The Engineering Newsletter

Sustainable electricity


Sustainable electricityThis article is reprinted from Skulematters 2009.

By Susan Grant

Imagine a world in which even the most remote village has access to renewable and affordable energy. Many believe that such a world is possible and that solar power is one of the means by which it can be achieved. Experts believe that by the year 2020 solar power could deliver electricity to more than one billion people; and that by the year 2040 it could support the electricity needs of more than one fifth of the world’s population.

“Solar energy stands to become a dominant part of the global energy mix. The biggest challenge in taking solar electricity mainstream is cost per watt,” says Professor Nazir Kherani (EngSci 8T2, MASc 8T3) from The Edward S. Rogers Sr. Department of Electrical and Computer Engineering, as well as Materials Science and Engineering.

The objective of Professor Kherani’s research and development program is to reduce the cost per watt of solar electricity by means of high efficiency silicon photovotaics. Photovoltaic is the direct conversion of solar energy into electricity. Conversion is done through a photovoltaic device or solar cell.

There are a number of areas in which Kherani feels his research team has made significant progress. In the investigation of advanced cell concepts, the team has proposed and demonstrated the proof of principle of the BACH solar cell (the back amorphous crystalline silicon heterojunction device) with initial efficiencies approaching double digits; in due course the performance is expected to exceed 20%.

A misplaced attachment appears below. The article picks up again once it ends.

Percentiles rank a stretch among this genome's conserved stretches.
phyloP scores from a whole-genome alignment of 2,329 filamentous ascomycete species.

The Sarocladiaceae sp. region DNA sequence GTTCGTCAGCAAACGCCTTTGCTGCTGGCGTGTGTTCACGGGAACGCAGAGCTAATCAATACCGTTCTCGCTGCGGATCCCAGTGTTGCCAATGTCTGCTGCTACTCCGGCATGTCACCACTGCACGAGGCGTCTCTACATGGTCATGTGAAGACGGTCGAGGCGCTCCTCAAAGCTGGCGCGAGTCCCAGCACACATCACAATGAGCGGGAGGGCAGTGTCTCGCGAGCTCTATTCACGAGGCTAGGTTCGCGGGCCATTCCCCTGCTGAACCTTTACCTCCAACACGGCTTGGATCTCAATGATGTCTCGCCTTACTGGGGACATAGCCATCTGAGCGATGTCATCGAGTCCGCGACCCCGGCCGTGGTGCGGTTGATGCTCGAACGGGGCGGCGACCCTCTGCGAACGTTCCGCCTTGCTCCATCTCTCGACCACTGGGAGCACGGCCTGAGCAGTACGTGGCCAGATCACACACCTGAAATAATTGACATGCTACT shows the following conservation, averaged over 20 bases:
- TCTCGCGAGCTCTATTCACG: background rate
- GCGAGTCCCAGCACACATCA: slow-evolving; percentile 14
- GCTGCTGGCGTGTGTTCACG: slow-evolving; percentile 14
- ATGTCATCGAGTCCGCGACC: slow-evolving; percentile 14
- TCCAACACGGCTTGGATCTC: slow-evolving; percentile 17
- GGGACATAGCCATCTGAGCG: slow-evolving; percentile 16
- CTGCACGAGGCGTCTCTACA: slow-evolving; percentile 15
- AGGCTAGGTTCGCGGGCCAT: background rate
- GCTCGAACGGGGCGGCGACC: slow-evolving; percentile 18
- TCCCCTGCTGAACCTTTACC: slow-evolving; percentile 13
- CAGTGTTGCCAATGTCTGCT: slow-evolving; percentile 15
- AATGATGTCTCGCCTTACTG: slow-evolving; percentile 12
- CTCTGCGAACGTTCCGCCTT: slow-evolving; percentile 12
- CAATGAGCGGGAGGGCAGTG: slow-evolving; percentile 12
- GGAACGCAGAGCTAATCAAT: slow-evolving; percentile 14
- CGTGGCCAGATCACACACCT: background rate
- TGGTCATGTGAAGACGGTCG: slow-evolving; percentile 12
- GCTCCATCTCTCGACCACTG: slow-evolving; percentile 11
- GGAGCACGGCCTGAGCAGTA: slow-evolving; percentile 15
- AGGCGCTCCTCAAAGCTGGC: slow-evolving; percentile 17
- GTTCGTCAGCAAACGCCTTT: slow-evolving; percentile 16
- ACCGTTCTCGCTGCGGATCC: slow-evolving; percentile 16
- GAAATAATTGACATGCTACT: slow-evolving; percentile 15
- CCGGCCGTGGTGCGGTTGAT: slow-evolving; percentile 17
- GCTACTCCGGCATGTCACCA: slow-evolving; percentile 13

Also significant is the quest of high efficiency heterojunction silicon photovoltaics. An important feature is the attainment of high effective minority carrier lifetime. Professor Kherani’s research team has recently produced amorphouscrystalline silicon interfaces yielding lifetime in the 7 ms range, one of the highest values reported for amorphous silicon. In the matter of researching the integration of photonic crystals and photovoltaics, the group has collaboratively developed a new photonic crystal composite that provides for spectral tuning of light, which has potential for high efficiency tandem thin film photovoltaics.

In addition, the team has made progress in the area of high efficiency thin silicon (2-10 micron) photovoltaics with a theoretical investigation of a 2D photonic crystal architecture indicating very high-energy conversion performance.

Professor Kherani’s quest is to help drive the progress of solar power as a cost effective source of reliable, sustainable electricity worldwide.

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